My Home Brew Setup

Around ten years ago I gave home brewing a try in my parents garage, the setup was very simple and consisted of the basics such as plastic buckets, syphons, tap water, etc. The beer produced was of a poor quality but the process was fun. Now that I have my own place with a bit of space I decided to give it another go, however this time with a slightly better setup.


The fermenter I’m using is the “Grainfather Stainless Steel Fermenter”. It has a 25 litre capacity, is made from scratch resistant stainless steel, has handles for easy movement and pre cut holes in the sealable lid for an airlock. On the inside it has litre measurements stamped so you can easily tell how much water you have added.

The stainless steel makes it easy to clean and sterilise between uses which is a bonus. This bit of kit should last a few years with good care and cleaning.

CO2 Canister

CO2 is used to prime kegs and carbonate beer. Combining CO2 with a keg means you can force liquids and gasses in and out which is very useful when you need to prime the keg, transfer beer or remove cleaning solutions etc. It took a while to find a local CO2 supplier of a grade suitable for beer but after some questions on a Facebook brew group I was recommended a local HobbyBrew supplier. This CO2 is 100% CO2 and 0% nitrogen which provides a large, lively bubble to the beer.


My setup includes two Cornelius Kegs, these are seen as the industry standard especially for home brewing so there is a lot of available help and accessories to get you started. The two pictured both have 19 litre capacities. This style of keg is very durable, can facilitate pressure to a point that beer carbonation will be optimal and are easy to transport, even when full. Again like with the fermenter, if these are looked after, cleaned and maintained well then they will last a very long time.

Hydrometer and thermometer

During the first brew using this setup I used a manual hydrometer and thermometer. This meant taking regular samples from the brew during the process via a sampling tube and noting regular readings. That process worked well but it means a lot of back and fourth to your fermenter and the readings can be a little inaccurate if you’re not careful. To make my life easier I invested in a second hand Tilt Hydrometer from Facebook BrewBay and I couldn’t recommend this gadget any higher! All you have to do is sterilise it and pop it fully into the fermenter with your beer, it then sends readings every 15 seconds over bluetooth to a phone nearby and uploads the data into a spreadsheet in the cloud. This means you don’t need to mess with your fermenter during the process and instead have a constant feed of data monitoring specific gravity and temperature.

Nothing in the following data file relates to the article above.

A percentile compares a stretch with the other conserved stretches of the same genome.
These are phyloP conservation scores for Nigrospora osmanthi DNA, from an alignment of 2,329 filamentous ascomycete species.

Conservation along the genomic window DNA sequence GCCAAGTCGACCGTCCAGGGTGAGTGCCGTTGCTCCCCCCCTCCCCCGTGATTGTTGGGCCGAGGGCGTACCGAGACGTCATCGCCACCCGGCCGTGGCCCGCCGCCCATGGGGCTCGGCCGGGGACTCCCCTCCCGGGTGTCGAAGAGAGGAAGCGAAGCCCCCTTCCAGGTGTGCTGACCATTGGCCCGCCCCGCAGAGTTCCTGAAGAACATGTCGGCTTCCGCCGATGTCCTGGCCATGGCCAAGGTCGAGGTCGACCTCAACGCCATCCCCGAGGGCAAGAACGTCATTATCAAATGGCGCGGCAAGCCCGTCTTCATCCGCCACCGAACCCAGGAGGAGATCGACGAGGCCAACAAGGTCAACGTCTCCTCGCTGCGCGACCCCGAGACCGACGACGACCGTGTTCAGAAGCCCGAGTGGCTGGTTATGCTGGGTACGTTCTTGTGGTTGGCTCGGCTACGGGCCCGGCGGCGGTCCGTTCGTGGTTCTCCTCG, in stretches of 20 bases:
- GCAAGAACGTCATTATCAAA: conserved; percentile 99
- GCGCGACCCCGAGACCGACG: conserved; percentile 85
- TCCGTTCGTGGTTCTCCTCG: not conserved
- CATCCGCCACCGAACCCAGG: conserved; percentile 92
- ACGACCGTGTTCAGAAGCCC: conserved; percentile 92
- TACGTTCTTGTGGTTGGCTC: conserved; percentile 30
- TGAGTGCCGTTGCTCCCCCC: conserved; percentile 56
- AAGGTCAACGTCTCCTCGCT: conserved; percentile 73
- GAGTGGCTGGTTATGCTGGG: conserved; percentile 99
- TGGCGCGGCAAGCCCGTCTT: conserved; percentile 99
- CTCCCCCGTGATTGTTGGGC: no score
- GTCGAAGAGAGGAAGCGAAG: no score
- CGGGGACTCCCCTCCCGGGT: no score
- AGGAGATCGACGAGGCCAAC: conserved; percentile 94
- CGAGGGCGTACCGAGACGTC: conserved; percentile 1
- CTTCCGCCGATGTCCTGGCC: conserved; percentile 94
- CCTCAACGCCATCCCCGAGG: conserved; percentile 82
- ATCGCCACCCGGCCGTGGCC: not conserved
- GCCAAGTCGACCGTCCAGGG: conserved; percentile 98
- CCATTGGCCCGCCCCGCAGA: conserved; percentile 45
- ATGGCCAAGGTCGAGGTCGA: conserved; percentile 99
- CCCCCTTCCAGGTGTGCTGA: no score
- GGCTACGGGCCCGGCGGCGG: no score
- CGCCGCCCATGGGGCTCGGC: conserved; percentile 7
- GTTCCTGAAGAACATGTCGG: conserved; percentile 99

Heat band

It varies by the type of beer you are making but most require a fermentation temperature range of between 20-25C so when the weather isn’t scorching then you need a way to keep your beer at the right temperature. Currently I’m using a very simple heat band combined with the temperature readings to monitor and adjust the temperature as needed, this is working okay but an improvement would be automatic regulated heating and cooling in the future.

During the heatwave I had to move the fermentor in and out of the fridge entirely a few times a day to keep the temperature in the correct range, that was a lot of work and the fermenter weighs around 20Kg when full.

Sterilising and cleaning equipment

It is very important when brewing beer to clean and sterilise all equipment that will come into contact with beer to have a clean environment and to avoid an infected brew. There are two steps to this, the first is using a good brush and cleaning powder mixed with water of the correct temperature to get rid of all the previous brew gunk, the second is to mix up a sterilising solution to ensure all left over bacteria is killed off. There are many products available on the market so it’s best to do your own research. One note is that you can get non-rinse sterilisers which means you don’t need to worry so much about rinsing the chemicals off post sterilising.


A filter can go between your fermenter and keg during transferring to ensure all non desirable materials don’t end up in your final kegged beer. This is more important if you have hops or hop pellets in your fermenter.

My latest brew used hop pellets so I invested in a “mac daddy” to remove all the rubbish and it worked very well!


This covers my current home brew setup, stay tuned for detailed brew posts and reviews of brew kits etc.

I have an Instagram that provides more regular updates, please do follow!

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